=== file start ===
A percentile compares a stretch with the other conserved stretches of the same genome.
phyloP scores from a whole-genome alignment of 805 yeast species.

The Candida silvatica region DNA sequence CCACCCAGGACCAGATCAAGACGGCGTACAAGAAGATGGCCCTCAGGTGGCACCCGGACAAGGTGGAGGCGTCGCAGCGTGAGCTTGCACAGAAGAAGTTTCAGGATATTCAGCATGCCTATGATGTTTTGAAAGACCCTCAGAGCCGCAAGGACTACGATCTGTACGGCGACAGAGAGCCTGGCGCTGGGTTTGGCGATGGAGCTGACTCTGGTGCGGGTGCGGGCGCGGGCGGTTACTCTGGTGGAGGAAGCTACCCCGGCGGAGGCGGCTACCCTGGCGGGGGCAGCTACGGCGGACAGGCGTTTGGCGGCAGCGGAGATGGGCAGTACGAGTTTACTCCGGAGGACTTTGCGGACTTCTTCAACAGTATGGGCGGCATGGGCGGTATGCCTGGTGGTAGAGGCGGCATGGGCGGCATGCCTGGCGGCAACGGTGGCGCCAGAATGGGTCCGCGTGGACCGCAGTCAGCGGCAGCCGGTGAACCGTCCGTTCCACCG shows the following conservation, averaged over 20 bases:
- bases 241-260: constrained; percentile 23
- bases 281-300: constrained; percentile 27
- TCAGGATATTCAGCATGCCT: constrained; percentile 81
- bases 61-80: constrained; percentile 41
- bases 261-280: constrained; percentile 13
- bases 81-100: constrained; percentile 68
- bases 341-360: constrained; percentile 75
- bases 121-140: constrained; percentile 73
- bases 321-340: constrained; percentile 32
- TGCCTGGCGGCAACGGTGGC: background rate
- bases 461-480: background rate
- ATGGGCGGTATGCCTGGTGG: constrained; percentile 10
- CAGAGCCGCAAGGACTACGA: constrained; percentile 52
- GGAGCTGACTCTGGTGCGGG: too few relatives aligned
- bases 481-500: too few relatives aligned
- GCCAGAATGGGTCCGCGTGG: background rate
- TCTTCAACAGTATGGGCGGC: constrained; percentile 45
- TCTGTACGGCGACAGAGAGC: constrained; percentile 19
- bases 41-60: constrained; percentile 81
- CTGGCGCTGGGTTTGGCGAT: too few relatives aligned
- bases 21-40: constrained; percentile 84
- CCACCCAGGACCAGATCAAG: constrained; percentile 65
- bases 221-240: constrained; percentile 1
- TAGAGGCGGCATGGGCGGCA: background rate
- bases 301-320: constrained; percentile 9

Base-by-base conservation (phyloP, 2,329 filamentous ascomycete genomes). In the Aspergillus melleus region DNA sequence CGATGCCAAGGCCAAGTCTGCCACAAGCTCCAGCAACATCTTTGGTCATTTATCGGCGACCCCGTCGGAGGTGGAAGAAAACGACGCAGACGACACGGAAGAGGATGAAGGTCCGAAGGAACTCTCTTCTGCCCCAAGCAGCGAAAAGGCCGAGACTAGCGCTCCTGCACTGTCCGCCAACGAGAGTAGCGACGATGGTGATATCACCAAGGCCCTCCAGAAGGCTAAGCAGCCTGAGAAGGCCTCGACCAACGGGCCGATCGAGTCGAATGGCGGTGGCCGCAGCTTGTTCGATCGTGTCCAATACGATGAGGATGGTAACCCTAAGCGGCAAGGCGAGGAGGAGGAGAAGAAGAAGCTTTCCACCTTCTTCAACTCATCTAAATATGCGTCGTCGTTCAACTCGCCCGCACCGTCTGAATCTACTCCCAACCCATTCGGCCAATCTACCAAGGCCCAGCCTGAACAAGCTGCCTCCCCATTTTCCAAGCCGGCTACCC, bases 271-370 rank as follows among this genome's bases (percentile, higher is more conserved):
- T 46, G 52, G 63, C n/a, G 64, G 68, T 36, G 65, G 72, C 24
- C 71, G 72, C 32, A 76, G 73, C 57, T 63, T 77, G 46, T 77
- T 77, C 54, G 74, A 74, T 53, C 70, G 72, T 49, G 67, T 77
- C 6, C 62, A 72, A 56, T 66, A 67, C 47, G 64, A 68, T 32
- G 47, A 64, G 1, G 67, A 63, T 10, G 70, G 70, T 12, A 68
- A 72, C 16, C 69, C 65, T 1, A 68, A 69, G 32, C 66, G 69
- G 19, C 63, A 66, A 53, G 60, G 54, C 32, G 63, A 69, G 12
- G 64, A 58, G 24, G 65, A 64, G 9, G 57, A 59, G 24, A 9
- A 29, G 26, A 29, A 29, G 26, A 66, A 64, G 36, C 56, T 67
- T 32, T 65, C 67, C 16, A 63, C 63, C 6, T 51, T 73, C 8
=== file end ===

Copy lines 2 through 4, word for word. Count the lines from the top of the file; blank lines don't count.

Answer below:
phyloP scores from a whole-genome alignment of 805 yeast species.

The Candida silvatica region DNA sequence CCACCCAGGACCAGATCAAGACGGCGTACAAGAAGATGGCCCTCAGGTGGCACCCGGACAAGGTGGAGGCGTCGCAGCGTGAGCTTGCACAGAAGAAGTTTCAGGATATTCAGCATGCCTATGATGTTTTGAAAGACCCTCAGAGCCGCAAGGACTACGATCTGTACGGCGACAGAGAGCCTGGCGCTGGGTTTGGCGATGGAGCTGACTCTGGTGCGGGTGCGGGCGCGGGCGGTTACTCTGGTGGAGGAAGCTACCCCGGCGGAGGCGGCTACCCTGGCGGGGGCAGCTACGGCGGACAGGCGTTTGGCGGCAGCGGAGATGGGCAGTACGAGTTTACTCCGGAGGACTTTGCGGACTTCTTCAACAGTATGGGCGGCATGGGCGGTATGCCTGGTGGTAGAGGCGGCATGGGCGGCATGCCTGGCGGCAACGGTGGCGCCAGAATGGGTCCGCGTGGACCGCAGTCAGCGGCAGCCGGTGAACCGTCCGTTCCACCG shows the following conservation, averaged over 20 bases:
- bases 241-260: constrained; percentile 23